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Posted by sammy OK/7A (My Page) on
Mon, Nov 5, 07 at 21:38

I want to begin to meditate, and have no idea how to start. I hear words like Tai Chi, and other terms, but am lost.

Can any of you recommend a book or series that you like? When I begin something new, I want to begin now, yesterday, right away. I don't want to dig through the theory of anything. I want to do it and have it work. That is a problem with meditation since I cannot race through and do it, and consider it done. I must be patient - I think.

I would like to use the meditation as a stress reliever, and do not even know the difference between meditation and yoga, except that my friend who use to do yoga would stand on her head. Therefore I am interested in meditation.

Also Dr. Oz says it is good for you, and if Dr. Oz says it is good, it must be good. LOL


Follow-Up Postings:

RE: Meditation

The Meditation Bible (this is'nt religious) offers a wide variety of different meditation techniques. You can find used copies cheaper on I used to have a good book by a Doctor but it's out of print. There were active walking or working meditations as well as sitting breathing meditations. It can get very bewildering all the different types that are out there!

RE: Meditation

I took a class on Vipassana meditation at the local community college last year and liked it. It focused on our breathing, body awareness and included movement.

I would feel cool, calm and collected for at least a day after each class.

This style of meditation is even becoming popular for use in prisons, resulting in a reduction of violence among inmates.

Whatever meditation technique you learn, the best thing is to incorporate it into your daily routine until it becomes a habit.

RE: Meditation

Oh, that kind of mediation. I thought you were planning to settle one of the global warming threads.

RE: Meditation

Yoga is a series of movements. One of the key features of yoga is the breathing technique. Breathing is also a primary feature of meditation. You can meditate just by sitting quietly in a room, no noises, eyes closed, breathing deeply. There are techniques, though, that will help you with the breathing exercises, and you can even do the breath work during the day whenever you feel stressed.

You have to, have to, have to, have to be patient with meditation. People (like me) expect to have a "clear mind" the first time out and get frustrated when they don't and give up. My brain is always noisy, but that is in part to lingering neurological damage. But, I have been able to control it over time. Don't give up on it just because you can't clear out things quickly. Don't go all crazy trying to "get it right". It is a technique that many people have spent their lives studying. Perseverance.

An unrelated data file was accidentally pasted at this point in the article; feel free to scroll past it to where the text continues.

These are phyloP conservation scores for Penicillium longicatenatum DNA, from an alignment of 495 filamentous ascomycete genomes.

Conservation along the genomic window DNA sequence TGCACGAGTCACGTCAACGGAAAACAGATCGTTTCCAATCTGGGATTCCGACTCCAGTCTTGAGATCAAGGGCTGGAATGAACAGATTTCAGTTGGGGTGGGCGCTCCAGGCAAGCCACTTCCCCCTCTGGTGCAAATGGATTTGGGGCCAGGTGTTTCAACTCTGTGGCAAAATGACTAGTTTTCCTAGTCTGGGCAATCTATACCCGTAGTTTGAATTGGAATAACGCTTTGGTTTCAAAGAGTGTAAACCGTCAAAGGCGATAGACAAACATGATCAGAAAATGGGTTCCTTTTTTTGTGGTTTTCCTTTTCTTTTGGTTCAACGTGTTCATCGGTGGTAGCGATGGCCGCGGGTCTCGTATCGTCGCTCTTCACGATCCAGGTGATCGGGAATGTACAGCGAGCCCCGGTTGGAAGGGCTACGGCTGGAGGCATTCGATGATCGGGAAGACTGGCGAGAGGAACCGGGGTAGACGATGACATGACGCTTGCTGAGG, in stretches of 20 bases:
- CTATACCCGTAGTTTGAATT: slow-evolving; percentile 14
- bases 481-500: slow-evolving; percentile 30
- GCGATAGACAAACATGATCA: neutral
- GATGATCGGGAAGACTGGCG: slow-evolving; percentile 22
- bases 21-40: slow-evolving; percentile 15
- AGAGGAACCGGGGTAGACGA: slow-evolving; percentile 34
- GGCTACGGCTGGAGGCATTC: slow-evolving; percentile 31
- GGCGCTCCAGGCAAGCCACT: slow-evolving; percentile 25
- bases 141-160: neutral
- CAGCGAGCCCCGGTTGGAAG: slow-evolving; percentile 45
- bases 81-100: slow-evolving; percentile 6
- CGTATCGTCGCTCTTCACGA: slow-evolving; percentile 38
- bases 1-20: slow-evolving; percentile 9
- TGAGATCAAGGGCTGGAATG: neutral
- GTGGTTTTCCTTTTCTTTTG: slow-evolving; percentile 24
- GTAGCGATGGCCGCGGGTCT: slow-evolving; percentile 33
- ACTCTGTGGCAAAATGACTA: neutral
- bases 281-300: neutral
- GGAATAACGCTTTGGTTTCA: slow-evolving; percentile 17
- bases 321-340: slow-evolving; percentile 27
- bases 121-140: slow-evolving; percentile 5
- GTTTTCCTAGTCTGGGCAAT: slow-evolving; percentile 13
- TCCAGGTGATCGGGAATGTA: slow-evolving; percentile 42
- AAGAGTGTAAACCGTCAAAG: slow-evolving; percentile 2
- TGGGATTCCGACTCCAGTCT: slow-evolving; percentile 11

Oh, I have taken yoga classes. It was fun, but I never got to the head standing stage. I need to start again, the stretching would be good for me.

RE: Meditation

You can do a search for zazen and your town, and that should bring up any sitting centers in your area. They usually have a beginners sitting practice and if you have a chance to go on a retreat that is really a cool experience. If you don't like it you can leave. I practiced sitting many years ago with a friend who retired from the police force and took up the cloth, I am not sure what church. It wasn't budist.

Tai Chi Chuan is good for strengthening one's mind and body for meditation. Tai Chi also helps with balance and helps people from falling off of motorpickles which are at a dead stop.

There are all type of schools. Most of them do not charge anything for the first class. Don't watch; get in there and sweat. Watch the students and see if their smooth movements are connected from the ground through their finger tips.

We practice the Chan style and include some Chi Quong exercises as a centering exercises. Keep looking even if it takes a year or more to find the right teacher for you.

Good luck!


RE: Meditation

Meditation can be as simple or as complicated as you want. I recommend taking a class first to get the basics, but you can do meditation on your own once you know what you are doing. Most meditation focuses on breathing to clear the mind, but there are other ways to do this like a repeated word or phrase. Yoga uses simple movements or postures for the same effect. Then there are guided meditations that ask you to imagine places or activities. My favorite meditations were in my sunday school where we would meditate to Beatles music.

Once you start you'll realize meditation allows you more control over your body and your mind. I don't often do formal meditations anymore, but I'll use it to calm myself before getting a shot or to help get myself back to sleep if I wake up in the middle of the night. It can take a couple of tries to get into the right frame of mind. A formal class setting can really help with this as you won't be as tempted to give up early or to fall asleep. But once you have the basics down you can design your own meditations that work best for you.

RE: Meditation

A great book that talks about the medical benefits of meditation is "The Relaxation Response" by Dr. Herbert Benson. It is the best book I have found. Very simple technique that really works in 20 min. per day. I highly recommend it.

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